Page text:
Consistent with the participatory vision, we hope to foster partnership among a small community of activists, practitioners, policy-makers and scholars to build a common knowledge from which to tackle these issues and to plan collectively to dismantle them. To do this, we are emphasizing participation from groups whose voices are typically less heard in this conversation and who bring unique and valuable experience to the discussion. For optimum benefit, we are limiting participation at the in-person conference to a small group of 150 people and will be using a participatory and collaborative methodology oriented toward transformative action.
These conferences were organised by the United Nations Girls’ Education Initiative (UNGEI) in collaboration with the Beyond Access team, coordinated from the Institute of Education, University of London.
Issue 26 of Equals, the Beyond Access newsletter, has been published on July 13, 2010, and provides a retrospective of the E4 Conference from multiple angles.
The Dakar conference has finished.
The webcast recordings, papers, and further information are available from the D-Conference page.
The Dakar declaration is available from the UNGEI Website:
Dakar Declaration on Accelerating Girls’ Education and Gender Equality
United Nations Girls’ Education Initiative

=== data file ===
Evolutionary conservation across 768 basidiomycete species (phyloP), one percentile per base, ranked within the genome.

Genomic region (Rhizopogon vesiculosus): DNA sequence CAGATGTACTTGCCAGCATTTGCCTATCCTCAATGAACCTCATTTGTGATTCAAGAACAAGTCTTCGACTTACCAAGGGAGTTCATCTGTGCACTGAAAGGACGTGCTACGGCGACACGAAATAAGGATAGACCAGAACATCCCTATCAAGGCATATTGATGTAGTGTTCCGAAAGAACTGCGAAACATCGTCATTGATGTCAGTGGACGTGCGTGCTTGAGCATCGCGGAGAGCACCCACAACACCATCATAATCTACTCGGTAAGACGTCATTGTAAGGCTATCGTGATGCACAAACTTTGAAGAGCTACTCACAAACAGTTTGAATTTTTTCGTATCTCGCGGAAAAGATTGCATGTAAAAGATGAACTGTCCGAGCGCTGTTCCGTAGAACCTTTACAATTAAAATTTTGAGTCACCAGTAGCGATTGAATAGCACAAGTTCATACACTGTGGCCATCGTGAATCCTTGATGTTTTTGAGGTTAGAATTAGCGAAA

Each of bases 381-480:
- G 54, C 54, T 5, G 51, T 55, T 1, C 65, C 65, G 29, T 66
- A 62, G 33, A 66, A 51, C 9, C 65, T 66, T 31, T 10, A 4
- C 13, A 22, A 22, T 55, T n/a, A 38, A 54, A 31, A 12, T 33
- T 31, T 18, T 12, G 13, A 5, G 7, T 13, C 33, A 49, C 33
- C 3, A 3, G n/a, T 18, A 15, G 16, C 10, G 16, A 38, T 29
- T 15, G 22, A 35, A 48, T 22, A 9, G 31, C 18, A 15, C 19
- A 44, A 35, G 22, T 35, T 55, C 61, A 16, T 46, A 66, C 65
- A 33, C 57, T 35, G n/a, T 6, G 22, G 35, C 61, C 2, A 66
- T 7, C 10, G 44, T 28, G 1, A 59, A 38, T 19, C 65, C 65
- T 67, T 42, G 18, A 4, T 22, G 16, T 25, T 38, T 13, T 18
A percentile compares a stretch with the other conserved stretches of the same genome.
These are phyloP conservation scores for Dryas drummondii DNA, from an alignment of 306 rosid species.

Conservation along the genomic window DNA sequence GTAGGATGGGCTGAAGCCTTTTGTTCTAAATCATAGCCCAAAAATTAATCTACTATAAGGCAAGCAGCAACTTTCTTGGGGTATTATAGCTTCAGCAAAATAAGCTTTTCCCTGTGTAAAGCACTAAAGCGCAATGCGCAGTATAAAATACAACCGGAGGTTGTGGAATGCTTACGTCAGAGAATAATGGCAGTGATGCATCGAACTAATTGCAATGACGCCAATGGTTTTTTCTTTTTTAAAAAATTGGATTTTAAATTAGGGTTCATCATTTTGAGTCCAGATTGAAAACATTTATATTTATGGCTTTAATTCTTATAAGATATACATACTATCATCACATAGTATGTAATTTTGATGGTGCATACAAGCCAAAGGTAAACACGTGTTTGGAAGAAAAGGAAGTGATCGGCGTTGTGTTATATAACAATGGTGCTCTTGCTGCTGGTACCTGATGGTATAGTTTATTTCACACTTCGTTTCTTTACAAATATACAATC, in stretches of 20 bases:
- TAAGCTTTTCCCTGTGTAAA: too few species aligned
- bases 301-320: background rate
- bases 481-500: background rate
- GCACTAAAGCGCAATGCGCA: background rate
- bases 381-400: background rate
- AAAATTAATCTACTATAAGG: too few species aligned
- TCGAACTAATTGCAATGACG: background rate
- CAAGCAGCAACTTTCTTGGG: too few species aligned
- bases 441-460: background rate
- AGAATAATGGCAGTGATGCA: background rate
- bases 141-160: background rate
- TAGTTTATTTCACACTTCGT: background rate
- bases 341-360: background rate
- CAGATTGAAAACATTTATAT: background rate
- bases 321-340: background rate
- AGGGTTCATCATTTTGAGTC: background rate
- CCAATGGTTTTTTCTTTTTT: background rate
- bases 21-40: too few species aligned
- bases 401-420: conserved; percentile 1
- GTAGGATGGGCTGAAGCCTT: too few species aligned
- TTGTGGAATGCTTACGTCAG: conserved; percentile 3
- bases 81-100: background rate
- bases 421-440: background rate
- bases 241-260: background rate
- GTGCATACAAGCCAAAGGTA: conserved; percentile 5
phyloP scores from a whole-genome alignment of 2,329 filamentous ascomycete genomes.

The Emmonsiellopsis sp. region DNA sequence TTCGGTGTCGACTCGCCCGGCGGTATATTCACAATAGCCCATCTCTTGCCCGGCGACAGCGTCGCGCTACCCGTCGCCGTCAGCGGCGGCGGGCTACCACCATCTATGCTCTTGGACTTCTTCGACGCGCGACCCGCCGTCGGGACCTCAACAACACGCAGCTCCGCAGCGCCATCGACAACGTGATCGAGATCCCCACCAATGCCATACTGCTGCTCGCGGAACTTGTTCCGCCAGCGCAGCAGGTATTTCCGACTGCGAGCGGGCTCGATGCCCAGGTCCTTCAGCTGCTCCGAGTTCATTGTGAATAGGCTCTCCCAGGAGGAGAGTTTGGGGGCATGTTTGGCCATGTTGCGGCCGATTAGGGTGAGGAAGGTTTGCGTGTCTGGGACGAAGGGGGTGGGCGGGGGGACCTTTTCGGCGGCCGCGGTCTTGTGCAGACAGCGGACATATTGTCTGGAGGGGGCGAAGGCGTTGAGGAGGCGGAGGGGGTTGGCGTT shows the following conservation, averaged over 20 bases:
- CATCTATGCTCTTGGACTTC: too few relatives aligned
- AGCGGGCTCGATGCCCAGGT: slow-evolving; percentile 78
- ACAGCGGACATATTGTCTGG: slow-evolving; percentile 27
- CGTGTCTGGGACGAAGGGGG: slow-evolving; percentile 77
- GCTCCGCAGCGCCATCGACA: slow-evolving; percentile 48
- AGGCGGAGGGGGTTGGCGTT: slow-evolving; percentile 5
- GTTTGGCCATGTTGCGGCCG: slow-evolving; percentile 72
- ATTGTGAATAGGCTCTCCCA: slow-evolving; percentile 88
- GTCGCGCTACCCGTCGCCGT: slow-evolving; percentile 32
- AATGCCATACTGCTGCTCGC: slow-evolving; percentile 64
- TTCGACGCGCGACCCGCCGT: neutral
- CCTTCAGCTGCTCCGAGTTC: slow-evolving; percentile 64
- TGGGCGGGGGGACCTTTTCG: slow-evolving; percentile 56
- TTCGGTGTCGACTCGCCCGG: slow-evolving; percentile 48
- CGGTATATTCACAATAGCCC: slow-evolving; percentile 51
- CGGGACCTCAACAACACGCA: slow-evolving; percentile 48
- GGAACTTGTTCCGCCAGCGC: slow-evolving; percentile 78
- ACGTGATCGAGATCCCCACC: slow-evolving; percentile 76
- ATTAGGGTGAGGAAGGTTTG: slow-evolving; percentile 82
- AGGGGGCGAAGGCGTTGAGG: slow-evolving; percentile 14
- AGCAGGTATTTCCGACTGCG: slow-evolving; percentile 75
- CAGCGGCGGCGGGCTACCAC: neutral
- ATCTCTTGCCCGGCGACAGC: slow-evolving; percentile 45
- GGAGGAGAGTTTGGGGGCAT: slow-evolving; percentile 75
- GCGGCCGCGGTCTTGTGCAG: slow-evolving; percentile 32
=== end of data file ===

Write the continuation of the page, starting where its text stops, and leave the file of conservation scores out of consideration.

The Education for All (EFA) flagship for girls’ education, the United Nations Girls’ Education Initiative (UNGEI) is a partnership that embraces the United Nations system, governments, donor countries, non-governmental organizations, civil society, the private sector, and communities and families; it works at global, regional and country levels. Its goal is to narrow the gender gap in primary and secondary education and to ensure that all children complete primary schooling, with girls and boys having equal access to all levels of education. Since its inception, UNGEI has been working to give an additional push to the Millennium Development Goals 2 and 3 and to advance the EFA goals. With the EFA and MDG end-dates approaching, these conferences ask: Can we get there by 2015?
A situation analysis, ‘Partnership, participation and power for gender equality in education’, was prepared for the E4 conference. It gives an overview of what has been achieved in the past decade, and points to ways in which inadequate attention to inequali-ties in power and obstacles to participation have meant the important partnerships established cannot yet fully reach their potential without additional mobilisation of analysis and action.